The UK space industry has arguably benefited the most from the US ARIA equivalent, DARPA. For a very recent example, we need look no further than Astra, the launch vehicle manufacturer that had a successful launch on
While there is no doubting the UK’s space ambitions, there needs to be a clear line of investment, which will have two elements. At present, most of the Government’s investment is focused on academia and technology. There is little focus on launch infrastructure and the development of logistical support. Noting that it is generally accepted that a launch will make the difference for the UK’s standing and therefore economic benefit from the global space market, it is estimated that this alone will be worth £400 billion to us by 2030.
Regulation, though, is a key enabler of development in the space sector, and much has been achieved through the introduction of the Space Industry Act 2018. One anomaly is the Civil Aviation Authority and the intention of lifting the insurance liability from a £60 million cap to unlimited liability, which will make UK launches unviable from UK soil, with many other countries offering less liability. So that must be addressed very soon.
Have the Government ensured sufficient harmonisation between the existing regulatory authorities and the UK Space Agency? Is the UKSA playing its full role as the Government-sponsored agency with responsibility for all strategic decisions on the UK civil space programme and to provide a clear and single voice for UK space ambitions? That has to be clarified.
The environment is rightly the lens through which we need to examine current and future actions and ambitions. The space sector is demonstrating its commitment to the environment through the development of new materials and processes, but with space acknowledged as one of the key enablers to understanding and monitoring of global environments and environmental change, are the Government driving the right relationship between space and the UK environmental agencies, acknowledging devolved responsibilities?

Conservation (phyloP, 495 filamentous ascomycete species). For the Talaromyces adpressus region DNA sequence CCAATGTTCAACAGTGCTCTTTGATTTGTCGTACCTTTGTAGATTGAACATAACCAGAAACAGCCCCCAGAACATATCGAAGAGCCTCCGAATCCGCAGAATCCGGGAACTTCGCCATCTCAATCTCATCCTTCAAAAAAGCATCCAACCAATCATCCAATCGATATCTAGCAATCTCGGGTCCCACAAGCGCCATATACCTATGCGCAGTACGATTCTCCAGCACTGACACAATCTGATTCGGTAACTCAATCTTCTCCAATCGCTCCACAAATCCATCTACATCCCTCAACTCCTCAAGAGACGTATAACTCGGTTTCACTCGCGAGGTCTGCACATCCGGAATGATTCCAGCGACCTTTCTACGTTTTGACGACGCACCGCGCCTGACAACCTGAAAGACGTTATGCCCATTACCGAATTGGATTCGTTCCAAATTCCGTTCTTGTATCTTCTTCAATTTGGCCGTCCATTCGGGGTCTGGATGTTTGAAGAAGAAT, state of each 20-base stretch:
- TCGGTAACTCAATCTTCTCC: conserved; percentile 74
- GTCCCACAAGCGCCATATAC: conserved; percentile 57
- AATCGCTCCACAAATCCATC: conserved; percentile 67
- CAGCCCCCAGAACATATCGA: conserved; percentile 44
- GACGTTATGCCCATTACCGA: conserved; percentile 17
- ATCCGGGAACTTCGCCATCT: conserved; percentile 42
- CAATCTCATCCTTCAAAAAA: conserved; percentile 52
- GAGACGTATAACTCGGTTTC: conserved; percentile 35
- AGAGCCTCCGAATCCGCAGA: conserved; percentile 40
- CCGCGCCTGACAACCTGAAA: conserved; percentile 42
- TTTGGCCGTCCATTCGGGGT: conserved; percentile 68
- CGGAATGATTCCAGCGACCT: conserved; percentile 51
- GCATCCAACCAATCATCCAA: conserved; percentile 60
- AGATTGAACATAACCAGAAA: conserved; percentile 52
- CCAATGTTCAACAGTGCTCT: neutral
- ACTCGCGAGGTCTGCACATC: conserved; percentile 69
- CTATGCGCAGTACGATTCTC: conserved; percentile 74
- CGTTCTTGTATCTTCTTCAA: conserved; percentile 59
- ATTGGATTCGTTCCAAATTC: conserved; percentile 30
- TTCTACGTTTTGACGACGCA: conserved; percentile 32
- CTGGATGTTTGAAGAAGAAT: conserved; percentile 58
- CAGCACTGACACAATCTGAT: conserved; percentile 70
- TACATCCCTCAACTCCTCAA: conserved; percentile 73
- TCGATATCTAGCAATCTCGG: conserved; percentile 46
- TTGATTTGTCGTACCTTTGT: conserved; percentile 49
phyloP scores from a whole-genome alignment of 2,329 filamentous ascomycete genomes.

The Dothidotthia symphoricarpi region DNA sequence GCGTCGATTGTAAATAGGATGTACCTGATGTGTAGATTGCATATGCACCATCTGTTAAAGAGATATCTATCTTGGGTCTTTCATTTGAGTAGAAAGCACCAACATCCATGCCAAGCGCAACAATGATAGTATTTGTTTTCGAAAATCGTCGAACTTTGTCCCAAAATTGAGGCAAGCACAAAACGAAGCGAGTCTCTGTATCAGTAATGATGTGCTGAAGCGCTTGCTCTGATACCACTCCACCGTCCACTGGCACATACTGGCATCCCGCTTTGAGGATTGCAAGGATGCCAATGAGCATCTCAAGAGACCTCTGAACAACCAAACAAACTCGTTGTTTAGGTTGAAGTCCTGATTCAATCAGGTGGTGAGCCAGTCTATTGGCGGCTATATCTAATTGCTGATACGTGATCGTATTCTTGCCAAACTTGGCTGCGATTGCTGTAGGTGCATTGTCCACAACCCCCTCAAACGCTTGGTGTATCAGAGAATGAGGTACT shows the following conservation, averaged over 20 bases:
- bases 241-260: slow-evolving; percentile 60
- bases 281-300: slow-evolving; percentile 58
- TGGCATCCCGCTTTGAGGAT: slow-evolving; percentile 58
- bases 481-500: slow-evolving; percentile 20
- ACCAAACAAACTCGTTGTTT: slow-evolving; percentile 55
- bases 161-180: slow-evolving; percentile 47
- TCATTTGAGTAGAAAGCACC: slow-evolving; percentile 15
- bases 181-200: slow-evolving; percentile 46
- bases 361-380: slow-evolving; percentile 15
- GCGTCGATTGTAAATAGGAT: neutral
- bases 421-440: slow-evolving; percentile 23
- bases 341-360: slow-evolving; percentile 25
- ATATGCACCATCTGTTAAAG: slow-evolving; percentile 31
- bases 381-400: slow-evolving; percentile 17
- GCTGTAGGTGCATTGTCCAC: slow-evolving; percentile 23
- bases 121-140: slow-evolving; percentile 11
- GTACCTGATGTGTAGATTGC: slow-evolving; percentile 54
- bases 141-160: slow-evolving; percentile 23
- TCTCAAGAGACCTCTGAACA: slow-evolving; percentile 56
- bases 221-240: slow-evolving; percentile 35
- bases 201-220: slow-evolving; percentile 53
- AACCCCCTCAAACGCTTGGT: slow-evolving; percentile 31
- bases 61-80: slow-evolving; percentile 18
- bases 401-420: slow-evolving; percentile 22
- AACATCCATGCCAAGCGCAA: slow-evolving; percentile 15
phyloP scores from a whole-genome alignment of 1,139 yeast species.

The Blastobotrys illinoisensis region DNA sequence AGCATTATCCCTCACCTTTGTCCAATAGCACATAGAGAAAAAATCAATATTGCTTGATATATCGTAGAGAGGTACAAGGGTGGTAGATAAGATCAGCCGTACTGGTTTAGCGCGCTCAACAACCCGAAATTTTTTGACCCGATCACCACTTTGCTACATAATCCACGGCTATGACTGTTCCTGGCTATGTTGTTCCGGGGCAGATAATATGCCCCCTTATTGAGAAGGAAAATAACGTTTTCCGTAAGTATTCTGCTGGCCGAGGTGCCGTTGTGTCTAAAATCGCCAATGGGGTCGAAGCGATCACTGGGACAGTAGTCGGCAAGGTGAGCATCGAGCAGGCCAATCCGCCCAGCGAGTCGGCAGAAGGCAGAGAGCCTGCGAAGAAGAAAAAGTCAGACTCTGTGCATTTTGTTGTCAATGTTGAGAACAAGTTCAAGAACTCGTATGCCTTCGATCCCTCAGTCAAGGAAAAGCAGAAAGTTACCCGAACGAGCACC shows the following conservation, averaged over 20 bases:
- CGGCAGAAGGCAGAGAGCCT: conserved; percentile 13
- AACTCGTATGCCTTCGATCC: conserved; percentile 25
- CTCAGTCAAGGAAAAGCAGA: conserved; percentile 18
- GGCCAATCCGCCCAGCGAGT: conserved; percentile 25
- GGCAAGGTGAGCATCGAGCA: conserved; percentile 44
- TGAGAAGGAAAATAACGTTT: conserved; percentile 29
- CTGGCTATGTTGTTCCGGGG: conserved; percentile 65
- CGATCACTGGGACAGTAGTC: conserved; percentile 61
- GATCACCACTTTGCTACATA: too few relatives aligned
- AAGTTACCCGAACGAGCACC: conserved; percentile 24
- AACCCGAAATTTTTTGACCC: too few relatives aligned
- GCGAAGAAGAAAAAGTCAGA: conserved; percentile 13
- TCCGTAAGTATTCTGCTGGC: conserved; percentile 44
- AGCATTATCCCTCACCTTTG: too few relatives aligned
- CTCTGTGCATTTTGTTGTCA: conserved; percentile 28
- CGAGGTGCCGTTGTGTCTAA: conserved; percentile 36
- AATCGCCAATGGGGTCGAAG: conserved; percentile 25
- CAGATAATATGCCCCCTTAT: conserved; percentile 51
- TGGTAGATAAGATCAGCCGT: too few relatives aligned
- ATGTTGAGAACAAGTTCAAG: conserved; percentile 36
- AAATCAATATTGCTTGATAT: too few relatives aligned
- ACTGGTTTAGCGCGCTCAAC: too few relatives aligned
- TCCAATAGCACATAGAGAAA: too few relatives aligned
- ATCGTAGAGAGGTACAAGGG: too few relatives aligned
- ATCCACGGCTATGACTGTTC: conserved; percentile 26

Ambition itself cannot deliver on enterprise for a nation. Leadership is key to ensuring the right information and that action takes place at the right time and with the right entities. Does the space sector enjoy the right nature of strategic leadership both in the Government and the private sector? Has the UK established the types of structures, executive councils and committees necessary to provide the support, confidence and assurance of decisions, making opportunities for the space sector to thrive under the new ARIA regime? A lot of clarification needs to come forward, and I am sure that the Secretary of State will provide that development and regulatory structure to allow a commercial and viable space industry to grow. I have highlighted some anomalies within the structure as it currently stands.
I would like to see the Bill pass, and I am certain it will. It will enable the UK space sector to do a better job than it is already doing. The UK space sector, as my right hon. Friend Greg Clark has already said, develops 40% of what is already flying around in orbit, and we can do more. The UK space sector has bucked the trend over recessions and pandemics, and the sector is increasing.
I want to end on a positive note. I will be backing the Bill, and I would like to see more money for the space sector.